Android Pie has finally made its way to signature Galaxy devices like the Note 9, S9 and S8. As you all know, Samsung Experience got a major makeover and has been renamed to One UI, featuring significant aesthetic changes to many of its native apps.
As Samsung's very own take on Android 9.0 Pie, the newly-dubbed One UI (formerly Samsung Experience, and TouchWiz before that) comes with a slew of new features and redesigned elements for the Galaxy's interface. Many of the changes, like the redesigned native app icons, are readily apparent, but other features got subtle enhancements that greatly improve user friendliness.
Android 9.0 Pie has finally arrived for Galaxy devices like the Note 9, S9, and S8, in the form of One UI. Of course, we've had a good idea as to what Samsung had up its sleeve for some time, thanks in large part to beta versions of the firmware that leaked out well before its official debut. Nevertheless, it's still exciting to experience the new features the software has to offer — with all its kinks ironed out.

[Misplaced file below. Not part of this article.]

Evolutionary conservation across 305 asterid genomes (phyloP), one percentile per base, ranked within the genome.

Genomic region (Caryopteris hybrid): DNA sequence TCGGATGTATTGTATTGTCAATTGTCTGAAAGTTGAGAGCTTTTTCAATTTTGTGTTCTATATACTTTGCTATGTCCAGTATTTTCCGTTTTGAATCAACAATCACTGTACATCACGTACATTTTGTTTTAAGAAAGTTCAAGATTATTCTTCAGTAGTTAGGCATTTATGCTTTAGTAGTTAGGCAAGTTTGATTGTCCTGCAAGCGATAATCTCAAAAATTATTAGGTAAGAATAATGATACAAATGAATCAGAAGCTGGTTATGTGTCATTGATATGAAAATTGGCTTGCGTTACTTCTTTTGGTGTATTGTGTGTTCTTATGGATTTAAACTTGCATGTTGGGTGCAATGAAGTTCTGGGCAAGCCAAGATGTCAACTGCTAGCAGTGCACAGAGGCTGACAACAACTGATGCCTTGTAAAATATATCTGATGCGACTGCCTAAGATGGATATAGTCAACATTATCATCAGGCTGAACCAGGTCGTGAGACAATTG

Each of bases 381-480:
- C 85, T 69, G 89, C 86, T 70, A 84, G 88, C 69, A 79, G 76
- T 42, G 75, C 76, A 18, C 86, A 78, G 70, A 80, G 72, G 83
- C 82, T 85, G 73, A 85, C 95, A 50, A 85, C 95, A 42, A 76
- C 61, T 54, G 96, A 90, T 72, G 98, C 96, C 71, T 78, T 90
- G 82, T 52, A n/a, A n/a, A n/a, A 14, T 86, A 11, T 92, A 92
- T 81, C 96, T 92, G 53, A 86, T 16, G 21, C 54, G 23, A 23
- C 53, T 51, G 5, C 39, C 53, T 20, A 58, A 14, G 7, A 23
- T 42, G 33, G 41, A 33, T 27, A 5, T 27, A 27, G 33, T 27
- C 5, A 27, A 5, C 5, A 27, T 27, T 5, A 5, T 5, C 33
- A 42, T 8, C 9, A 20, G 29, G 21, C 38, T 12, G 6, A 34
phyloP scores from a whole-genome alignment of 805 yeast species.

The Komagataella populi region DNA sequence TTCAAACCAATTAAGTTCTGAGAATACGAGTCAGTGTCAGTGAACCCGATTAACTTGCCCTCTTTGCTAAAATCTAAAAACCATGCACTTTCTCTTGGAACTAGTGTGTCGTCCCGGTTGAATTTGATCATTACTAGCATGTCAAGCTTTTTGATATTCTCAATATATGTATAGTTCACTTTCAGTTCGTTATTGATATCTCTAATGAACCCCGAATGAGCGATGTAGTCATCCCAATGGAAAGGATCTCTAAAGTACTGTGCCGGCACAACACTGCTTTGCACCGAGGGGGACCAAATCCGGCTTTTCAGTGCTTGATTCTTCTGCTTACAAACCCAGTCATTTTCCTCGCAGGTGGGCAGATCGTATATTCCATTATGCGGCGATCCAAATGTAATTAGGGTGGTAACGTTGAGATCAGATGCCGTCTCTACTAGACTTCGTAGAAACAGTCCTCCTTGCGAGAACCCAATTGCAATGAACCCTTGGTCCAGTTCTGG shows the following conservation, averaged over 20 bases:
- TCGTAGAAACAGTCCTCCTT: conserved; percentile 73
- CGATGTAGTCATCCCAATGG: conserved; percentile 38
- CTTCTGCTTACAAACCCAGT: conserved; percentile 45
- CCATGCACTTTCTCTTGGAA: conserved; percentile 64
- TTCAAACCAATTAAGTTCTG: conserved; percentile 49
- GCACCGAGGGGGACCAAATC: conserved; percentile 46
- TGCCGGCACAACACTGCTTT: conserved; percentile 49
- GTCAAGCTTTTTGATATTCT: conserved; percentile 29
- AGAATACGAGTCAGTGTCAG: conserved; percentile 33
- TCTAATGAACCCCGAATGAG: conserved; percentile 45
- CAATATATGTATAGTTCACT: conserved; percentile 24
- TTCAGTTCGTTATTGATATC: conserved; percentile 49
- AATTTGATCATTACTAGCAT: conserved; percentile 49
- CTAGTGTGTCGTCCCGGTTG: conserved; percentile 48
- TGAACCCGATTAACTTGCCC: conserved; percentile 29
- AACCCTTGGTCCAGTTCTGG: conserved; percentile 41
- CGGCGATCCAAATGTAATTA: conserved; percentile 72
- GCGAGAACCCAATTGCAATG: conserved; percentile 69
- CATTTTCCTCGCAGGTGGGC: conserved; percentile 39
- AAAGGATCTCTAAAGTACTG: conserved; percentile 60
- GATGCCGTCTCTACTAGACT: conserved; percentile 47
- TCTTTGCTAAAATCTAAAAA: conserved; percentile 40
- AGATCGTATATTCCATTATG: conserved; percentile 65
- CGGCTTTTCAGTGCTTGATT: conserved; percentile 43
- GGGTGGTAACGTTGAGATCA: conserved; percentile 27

We've been expecting the latest Android Pie update for current Samsung flagships like the Galaxy S9 and Note 9 for some time now, but Samsung's running behind schedule in the United States. Thankfully, it appears that One UI has finally started rolling out for some lucky S9 owners.
Samsung isn't known for its timely rollout of major Android updates, and Android 9.0 Pie won't be an exception. If we go by their Oreo update timeline, we can expect Android Pie to officially touch down for the Galaxy S9 and S9+ sometime around November, with the final version rolling out the around the first quarter of 2019. But a leaked version of the beta has already hit the internet.